Guardians of the Galaxy Vol. 2 is in a league of its own compared to other Marvel films (well, besides the first Guardians of the Galaxy I suppose). James Gunn is given the freedom to create a world that is visually and thematically fascinating. Improving on the first film, Gunn manages to give every character greater depth and development while keeping humor laugh out loud and action riveting. The brilliant color motifs Gunn employs are gripping, and unlike anything seen in its contemporaries. The same goes for Kurt Russell as Ego, the living planet, who is more than a super villain, and in fact would make a great villain in any film. The best use of soundtrack in any movie this year (sorry, Baby Driver!), Fleetwood Mac’s “The Chain” is the most poignant use of music in the series thus far. Guardians of the Galaxy Vol. 2 takes the series to new heights with visuals, character, and story far beyond the range of traditional blockbusters.
3. Three Billboards Outside Ebbing, Missouri (Martin McDonagh, 2017)
The rare combination of caustic and captivating, Three Billboards Outside Ebbing, Missouri succeeds by the strength of its actors and the weight of the story it tells. Frances McDormand’s Mildred Hayes is a force to be reckoned with, a performance so intense and yet conversely delicate that the viewer must watch in awe as McDormand elevates the entire cast around her. That is not to say she is not without very talented castmates, Sam Rockwell, Woody Harrelson, and Peter Dinklage turn what might be flat stereotypes of Americana into three-dimensional personifications of humanity’s flaws. The film isn’t without its issues (especially when it comes to race), but in part its own flaws are a further reflection of the world of Ebbing, Missouri and our society as a whole. Three Billboards Outside Ebbing, Missouri is writer and director Martin McDonagh’s best work yet. The film’s release at the height of #MeToo was coincidental; however, the film’s story and performances are so impactful it would have succeeded regardless of release date.
2. I, Tonya (Craig Gillespie, 2017)
Funny, painful, and all too real, I, Tonya puts a human face on someone who has been a laughing stock for over 20 years. Margot Robbie’s Tonya Harding is a tour de force, breaking the audience down during heartfelt confessionals and building them back up with amazement during tremendous ice skating routines. Director Craig Gillespie adroitly addresses the problems that have plagued Tonya Harding’s life including poverty and domestic violence without neglectfully patronizing its characters. The film features a fantastic soundtrack (another great use of “The Chain”), excellent athletic sequences, and spot-on performances. I, Tonya challenges the audience not to love Tonya Harding, but to at least treat her like a real human being. For even more thoughts on I, Tonya from yours truly, see my full review here.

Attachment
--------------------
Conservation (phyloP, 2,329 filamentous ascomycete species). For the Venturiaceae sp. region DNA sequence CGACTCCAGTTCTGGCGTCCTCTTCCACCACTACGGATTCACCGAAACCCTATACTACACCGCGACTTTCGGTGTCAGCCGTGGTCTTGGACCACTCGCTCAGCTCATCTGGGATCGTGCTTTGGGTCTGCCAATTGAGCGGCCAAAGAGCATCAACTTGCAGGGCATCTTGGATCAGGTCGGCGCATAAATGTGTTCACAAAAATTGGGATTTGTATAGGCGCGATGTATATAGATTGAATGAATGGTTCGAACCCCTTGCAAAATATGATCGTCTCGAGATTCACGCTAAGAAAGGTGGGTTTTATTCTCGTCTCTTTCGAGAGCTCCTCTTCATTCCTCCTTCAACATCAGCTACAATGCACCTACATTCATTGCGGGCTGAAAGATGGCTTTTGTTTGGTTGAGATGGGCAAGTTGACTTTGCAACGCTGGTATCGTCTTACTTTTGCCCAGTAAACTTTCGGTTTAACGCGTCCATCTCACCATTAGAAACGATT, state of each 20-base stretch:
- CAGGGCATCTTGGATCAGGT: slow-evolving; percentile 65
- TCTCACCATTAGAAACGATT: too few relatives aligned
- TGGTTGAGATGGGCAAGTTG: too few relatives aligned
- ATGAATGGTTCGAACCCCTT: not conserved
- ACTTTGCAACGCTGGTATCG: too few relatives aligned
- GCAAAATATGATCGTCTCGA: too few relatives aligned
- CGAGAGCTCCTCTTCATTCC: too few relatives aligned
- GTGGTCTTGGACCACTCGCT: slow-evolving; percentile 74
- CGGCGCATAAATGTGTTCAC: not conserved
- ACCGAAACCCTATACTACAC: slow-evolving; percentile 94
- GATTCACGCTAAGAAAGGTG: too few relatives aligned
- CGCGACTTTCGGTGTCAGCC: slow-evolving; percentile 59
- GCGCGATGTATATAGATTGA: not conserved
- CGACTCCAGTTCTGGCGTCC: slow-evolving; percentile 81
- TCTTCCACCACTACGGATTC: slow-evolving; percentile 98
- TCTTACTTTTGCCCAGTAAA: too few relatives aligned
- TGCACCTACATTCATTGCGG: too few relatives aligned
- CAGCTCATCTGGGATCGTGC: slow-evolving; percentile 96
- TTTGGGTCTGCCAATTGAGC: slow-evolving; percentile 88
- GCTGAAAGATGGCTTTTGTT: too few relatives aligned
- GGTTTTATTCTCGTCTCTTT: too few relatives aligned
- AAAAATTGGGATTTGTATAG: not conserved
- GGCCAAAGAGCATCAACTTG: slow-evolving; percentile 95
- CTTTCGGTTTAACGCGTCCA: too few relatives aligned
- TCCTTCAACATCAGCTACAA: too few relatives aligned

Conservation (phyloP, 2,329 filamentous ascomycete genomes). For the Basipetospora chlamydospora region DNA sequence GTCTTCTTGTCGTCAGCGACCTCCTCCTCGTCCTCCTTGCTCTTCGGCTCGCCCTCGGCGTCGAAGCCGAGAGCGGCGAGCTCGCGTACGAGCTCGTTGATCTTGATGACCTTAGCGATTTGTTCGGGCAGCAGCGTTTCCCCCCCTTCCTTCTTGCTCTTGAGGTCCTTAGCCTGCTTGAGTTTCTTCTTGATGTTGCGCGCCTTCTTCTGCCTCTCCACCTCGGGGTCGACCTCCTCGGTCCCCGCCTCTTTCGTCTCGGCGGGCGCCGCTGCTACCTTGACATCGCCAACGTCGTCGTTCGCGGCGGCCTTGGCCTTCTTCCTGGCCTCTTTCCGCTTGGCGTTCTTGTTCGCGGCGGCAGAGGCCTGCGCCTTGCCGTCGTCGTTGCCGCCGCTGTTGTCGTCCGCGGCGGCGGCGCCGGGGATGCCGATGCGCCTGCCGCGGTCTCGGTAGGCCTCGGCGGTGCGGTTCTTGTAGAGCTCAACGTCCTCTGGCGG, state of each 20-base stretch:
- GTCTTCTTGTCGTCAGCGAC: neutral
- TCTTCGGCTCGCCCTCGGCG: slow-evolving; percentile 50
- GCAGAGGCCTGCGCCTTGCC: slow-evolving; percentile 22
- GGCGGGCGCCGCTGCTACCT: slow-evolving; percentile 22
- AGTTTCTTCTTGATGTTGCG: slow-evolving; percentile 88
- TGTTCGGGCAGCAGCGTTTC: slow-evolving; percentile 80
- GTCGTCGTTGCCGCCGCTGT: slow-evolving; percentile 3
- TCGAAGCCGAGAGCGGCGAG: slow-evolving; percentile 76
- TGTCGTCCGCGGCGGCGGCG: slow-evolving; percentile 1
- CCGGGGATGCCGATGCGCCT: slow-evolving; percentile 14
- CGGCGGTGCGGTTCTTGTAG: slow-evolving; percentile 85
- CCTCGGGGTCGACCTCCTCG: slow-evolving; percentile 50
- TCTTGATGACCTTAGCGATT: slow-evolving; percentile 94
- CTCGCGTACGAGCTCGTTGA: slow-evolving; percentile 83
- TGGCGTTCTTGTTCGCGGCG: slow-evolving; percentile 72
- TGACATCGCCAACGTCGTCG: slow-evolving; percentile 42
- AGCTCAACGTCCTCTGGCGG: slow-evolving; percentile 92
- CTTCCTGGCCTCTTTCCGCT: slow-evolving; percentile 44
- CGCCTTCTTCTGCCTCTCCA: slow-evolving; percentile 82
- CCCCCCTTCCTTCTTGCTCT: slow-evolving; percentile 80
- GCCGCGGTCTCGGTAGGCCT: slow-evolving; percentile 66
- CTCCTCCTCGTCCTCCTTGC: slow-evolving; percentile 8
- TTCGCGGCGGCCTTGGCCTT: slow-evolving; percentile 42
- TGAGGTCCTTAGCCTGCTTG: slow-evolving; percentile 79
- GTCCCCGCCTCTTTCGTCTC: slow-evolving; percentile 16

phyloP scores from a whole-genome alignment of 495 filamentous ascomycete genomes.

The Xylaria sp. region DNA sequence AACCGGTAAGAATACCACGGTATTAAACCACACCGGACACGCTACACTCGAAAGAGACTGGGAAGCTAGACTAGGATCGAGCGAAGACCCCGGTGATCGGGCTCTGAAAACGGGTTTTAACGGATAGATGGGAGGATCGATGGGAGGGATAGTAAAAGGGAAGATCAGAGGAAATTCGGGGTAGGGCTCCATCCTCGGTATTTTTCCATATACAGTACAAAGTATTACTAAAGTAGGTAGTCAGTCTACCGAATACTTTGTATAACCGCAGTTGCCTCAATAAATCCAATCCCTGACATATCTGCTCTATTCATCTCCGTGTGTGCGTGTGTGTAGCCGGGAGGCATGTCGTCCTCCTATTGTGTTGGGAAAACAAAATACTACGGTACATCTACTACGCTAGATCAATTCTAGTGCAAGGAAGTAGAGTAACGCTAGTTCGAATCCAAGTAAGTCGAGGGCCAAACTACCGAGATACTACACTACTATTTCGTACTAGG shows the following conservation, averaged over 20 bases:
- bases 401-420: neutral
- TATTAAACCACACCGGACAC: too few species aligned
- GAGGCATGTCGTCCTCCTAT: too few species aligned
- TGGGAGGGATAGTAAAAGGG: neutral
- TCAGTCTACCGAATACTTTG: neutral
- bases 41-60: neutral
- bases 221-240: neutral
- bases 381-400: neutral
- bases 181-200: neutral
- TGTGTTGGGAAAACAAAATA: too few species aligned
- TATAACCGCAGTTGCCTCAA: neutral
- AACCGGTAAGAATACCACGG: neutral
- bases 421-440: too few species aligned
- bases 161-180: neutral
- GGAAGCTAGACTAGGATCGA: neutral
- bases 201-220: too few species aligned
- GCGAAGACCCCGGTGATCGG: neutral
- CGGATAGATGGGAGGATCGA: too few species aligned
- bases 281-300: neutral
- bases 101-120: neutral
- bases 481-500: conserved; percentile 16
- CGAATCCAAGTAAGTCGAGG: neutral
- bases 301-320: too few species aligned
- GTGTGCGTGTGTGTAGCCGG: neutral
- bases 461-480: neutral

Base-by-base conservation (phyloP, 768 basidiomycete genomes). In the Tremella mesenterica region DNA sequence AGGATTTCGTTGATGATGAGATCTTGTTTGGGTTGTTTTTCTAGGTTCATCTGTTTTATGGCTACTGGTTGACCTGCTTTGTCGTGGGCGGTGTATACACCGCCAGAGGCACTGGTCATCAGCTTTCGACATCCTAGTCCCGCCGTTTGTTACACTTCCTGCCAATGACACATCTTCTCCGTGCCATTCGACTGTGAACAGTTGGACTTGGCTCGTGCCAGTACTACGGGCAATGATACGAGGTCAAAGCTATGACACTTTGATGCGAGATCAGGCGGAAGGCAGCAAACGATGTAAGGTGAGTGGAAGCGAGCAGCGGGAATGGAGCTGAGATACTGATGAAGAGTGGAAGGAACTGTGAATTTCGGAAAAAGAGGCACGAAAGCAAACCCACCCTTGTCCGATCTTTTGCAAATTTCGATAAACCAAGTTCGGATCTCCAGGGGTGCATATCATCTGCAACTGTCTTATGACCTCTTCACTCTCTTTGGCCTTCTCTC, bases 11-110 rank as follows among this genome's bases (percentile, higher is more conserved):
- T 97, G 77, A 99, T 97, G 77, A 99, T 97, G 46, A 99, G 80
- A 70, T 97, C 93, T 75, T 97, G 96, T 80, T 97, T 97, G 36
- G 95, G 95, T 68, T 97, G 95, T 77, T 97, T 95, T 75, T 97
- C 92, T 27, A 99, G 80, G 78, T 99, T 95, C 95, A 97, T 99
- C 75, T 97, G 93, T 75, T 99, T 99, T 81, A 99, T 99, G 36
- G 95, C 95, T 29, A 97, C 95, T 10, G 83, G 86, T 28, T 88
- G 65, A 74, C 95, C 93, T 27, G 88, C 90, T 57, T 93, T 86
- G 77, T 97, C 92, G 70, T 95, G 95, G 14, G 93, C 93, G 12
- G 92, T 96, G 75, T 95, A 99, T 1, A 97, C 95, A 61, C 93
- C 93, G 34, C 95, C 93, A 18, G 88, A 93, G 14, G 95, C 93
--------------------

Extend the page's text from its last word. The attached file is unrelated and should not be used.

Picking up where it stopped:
1. Wind River (Taylor Sheridan, 2017)
Taylor Sheridan takes the director’s helm for the first time with Wind River and completes his trilogy of fantastic neo-western classics (after writing 2015’s Sicario and 2016’s Hell or High Water). In Wind River Sheridan demonstrates his skill as both a director and a writer, crafting a straightforward, small-scale narrative with larger, crushing implications. Like the film itself, the investigation that seeks to solve the murder and rape of a teenage girl on Wyoming’s Wind River Indian Reservation is never flashy, but is instead grounded and wholly emotional throughout. Casting is excellent; Jeremy Renner excels in a role that is perfectly suited for his dramatic skillset, the film features a number of prominent American Indian actors in purposeful roles, and Elizabeth Olsen delivers another strong performance.
Nick Cave and Warren Ellis’s score is aching, as quiet hums, spoken word, and haunting chords augment the film’s emotional resonance from beginning to end. Cinematographer Ben Richardson’s photography captures the natural beauty of the American West, but frequently frames Wind River’s characters to reconcile that beauty with the harsh realities of its human interaction. A stark portrait of life on reservations, Wind River speaks to the drastic social and physical divisions between those living on and off the land, not confined to what is presented in the film, but with the understanding of greater disorder. Wind River can be slow, agonizing, and even at times appalling, but not without purpose, and not without an appreciation for the strength of its characters. Wind River is a tough, stern, and inspiring film that praises those who survive without while asking why that struggle for survival must remain.